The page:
I love traveling. Somehow I feel like that's a big understatement but let's go with it, after all, the best things are usually understated. Much as I love the city of London and enjoy being there and acting cool or letting my guard down and being all touristy . I even like meeting people in my city and showing them the best spots. I however, don't envy the people of London because of all the sports enthusiasts that will be flocking to the city. The London Olympic games will be kicking off tomorrow.
As much as I enjoyed the 2010 FIFA World Cup and having all those diverse and passionate soccer fans, I missed having my city. But we were also lucky that the matches and events were spread across the country so the sports fans moved around the country and were not confined to one city.
The Gautrain was still brand new, none of us were attached to it or had Gautrain preferences. I didn't expect a vibe and feeling when I walked into it because unlike native Londoners and the tube, it was as new to it as the tourists.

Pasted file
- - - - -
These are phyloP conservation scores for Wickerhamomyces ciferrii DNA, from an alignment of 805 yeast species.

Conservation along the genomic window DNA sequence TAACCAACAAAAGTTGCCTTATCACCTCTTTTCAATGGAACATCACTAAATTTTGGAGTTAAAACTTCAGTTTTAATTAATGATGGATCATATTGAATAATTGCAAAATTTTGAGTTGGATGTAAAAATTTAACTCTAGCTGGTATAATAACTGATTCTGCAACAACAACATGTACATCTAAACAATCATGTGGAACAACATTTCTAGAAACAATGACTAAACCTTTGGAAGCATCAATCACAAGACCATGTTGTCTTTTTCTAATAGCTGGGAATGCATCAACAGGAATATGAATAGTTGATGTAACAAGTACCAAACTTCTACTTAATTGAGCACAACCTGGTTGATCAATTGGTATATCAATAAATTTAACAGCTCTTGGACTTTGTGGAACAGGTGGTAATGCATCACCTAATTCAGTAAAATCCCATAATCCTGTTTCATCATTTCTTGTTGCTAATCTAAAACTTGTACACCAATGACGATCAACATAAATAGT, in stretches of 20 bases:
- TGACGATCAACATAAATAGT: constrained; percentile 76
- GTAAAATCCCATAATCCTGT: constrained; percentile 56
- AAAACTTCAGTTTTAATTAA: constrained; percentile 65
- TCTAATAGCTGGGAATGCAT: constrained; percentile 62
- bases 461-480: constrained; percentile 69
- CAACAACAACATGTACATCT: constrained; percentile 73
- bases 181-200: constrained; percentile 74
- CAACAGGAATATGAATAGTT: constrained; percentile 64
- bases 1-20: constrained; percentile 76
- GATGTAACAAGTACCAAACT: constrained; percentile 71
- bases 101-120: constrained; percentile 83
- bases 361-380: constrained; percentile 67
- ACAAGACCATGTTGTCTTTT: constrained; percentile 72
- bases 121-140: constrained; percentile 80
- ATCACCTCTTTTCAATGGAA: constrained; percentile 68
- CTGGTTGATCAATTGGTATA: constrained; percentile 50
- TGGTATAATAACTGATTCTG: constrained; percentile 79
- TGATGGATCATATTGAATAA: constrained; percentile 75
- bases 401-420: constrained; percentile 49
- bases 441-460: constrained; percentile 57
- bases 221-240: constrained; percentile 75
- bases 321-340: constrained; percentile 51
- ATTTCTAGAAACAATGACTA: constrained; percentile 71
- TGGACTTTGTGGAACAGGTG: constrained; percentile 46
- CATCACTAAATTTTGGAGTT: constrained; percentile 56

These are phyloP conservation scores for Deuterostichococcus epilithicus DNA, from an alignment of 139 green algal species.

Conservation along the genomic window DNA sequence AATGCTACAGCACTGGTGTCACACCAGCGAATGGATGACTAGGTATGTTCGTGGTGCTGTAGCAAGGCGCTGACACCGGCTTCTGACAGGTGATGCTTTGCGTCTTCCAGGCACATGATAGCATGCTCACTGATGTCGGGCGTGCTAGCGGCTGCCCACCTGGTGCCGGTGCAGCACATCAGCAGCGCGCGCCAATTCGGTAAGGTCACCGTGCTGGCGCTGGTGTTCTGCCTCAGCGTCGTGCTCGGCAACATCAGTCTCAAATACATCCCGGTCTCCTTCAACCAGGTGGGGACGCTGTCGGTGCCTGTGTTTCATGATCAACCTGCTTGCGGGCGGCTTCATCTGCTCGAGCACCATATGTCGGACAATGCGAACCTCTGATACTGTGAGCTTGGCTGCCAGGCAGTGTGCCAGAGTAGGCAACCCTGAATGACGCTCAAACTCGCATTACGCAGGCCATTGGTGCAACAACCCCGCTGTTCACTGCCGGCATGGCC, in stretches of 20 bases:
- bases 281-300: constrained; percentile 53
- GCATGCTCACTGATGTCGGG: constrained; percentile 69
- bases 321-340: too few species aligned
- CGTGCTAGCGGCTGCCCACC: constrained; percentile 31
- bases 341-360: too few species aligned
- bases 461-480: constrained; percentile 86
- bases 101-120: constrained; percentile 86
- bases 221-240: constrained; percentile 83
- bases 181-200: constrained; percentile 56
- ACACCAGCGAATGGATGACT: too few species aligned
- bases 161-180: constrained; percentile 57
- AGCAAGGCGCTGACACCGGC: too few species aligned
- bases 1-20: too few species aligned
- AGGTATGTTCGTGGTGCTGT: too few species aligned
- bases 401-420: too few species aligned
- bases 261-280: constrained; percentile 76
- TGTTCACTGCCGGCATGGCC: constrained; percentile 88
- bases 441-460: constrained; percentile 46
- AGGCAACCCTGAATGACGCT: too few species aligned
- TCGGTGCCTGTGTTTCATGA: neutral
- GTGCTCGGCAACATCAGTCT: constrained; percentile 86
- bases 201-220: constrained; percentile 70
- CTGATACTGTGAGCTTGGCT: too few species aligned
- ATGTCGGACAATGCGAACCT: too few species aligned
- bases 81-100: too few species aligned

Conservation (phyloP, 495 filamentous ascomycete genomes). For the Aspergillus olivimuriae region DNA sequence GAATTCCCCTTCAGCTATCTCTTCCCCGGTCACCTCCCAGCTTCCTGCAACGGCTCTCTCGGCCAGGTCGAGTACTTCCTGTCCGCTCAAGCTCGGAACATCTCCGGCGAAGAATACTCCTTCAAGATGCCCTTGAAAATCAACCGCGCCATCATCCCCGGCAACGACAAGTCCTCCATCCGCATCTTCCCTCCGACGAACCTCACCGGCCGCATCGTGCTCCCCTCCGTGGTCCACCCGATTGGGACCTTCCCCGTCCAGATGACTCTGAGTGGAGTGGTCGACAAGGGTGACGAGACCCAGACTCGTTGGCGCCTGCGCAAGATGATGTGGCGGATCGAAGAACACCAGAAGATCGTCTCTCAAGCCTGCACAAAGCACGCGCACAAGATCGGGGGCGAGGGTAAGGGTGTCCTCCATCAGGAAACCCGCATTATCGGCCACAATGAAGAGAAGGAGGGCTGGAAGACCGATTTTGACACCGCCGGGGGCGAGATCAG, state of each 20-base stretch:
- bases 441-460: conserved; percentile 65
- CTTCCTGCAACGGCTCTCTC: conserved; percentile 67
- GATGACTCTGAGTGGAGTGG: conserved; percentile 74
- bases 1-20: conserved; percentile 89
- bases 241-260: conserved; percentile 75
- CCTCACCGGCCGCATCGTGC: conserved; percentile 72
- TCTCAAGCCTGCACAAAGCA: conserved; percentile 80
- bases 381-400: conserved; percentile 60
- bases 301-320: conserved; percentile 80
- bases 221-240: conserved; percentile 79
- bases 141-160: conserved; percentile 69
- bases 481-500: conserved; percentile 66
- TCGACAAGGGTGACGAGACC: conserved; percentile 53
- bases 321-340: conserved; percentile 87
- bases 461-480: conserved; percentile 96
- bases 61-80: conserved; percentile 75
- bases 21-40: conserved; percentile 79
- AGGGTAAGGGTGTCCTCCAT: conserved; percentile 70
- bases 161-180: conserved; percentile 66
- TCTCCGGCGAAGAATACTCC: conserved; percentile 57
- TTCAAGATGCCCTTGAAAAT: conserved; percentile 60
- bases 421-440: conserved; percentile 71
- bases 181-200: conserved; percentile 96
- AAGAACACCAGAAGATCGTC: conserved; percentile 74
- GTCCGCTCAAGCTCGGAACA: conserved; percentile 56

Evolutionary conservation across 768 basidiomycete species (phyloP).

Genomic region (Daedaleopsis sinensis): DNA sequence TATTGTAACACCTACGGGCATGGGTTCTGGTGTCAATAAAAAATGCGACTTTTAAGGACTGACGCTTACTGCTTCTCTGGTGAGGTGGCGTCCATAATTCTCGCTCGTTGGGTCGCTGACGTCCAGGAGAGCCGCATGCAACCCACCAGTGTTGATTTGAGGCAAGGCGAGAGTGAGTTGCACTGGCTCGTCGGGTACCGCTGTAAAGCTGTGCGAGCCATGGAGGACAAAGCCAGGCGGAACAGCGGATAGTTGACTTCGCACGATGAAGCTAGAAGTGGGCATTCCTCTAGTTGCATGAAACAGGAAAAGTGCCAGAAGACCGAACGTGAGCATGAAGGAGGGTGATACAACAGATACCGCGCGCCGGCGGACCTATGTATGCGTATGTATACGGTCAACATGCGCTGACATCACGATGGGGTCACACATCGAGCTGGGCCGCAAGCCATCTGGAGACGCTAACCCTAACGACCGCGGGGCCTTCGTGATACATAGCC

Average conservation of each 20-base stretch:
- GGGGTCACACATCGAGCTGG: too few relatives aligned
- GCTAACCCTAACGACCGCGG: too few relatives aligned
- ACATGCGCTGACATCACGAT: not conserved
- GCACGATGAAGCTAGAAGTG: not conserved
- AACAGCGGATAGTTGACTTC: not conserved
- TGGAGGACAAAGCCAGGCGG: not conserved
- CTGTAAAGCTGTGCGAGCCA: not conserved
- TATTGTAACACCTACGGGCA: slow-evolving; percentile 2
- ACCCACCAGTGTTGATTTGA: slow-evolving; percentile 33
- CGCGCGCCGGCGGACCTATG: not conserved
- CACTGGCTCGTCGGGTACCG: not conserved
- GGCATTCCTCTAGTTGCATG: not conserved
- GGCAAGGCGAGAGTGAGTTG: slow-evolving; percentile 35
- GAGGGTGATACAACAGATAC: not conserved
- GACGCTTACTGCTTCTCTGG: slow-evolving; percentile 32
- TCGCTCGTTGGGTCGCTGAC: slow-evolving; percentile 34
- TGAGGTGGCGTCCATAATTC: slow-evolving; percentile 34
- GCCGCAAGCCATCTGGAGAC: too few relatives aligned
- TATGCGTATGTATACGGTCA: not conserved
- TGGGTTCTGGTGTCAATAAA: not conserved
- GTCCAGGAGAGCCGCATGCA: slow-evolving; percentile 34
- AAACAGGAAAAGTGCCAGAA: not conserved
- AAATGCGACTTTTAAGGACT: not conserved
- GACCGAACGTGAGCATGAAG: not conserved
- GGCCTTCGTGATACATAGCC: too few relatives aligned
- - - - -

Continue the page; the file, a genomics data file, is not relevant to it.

To help the visitors feel welcome and the hosts feel and seem hospitable an etiquette guide was drawn up and distributed. Visit Britain employees from the countries highlighted in the guide wrote the tips, which will be made available to other people working in tourism. Here are some items that were included in said guide:
1. "Pouring wine backwards into a glass indicates hostility to an Argentinian. Also, don't be offended by Argentinian humor, which may mildly attack your clothing or weight." (Maybe there should be a guide for Argentinians about weight and women in general.)
2. "Avoid winking at someone from Hong Kong, because it's considered rude. When pointing, use your hand, not your index finger. Avoid mentioning failure, poverty, or death, as this risks offense."
3. "Do not be alarmed if South Africans say they were held up by robots, which is their term for traffic lights. "Howzit" is an informal way for them to say hello. Do not place your thumb between your forefinger and middle finger, as it is an obscene gesture." And when someone calls you "boet" they're being friendly.
4. Avoid saying "thank you" to a Chinese compliment. Instead, politely deny the compliment to show humility.
5. "With Brazilians, steer clear of personal questions, especially on such issues as age or salary."
Will you be watching any of the events? Are you going to London? Let me know!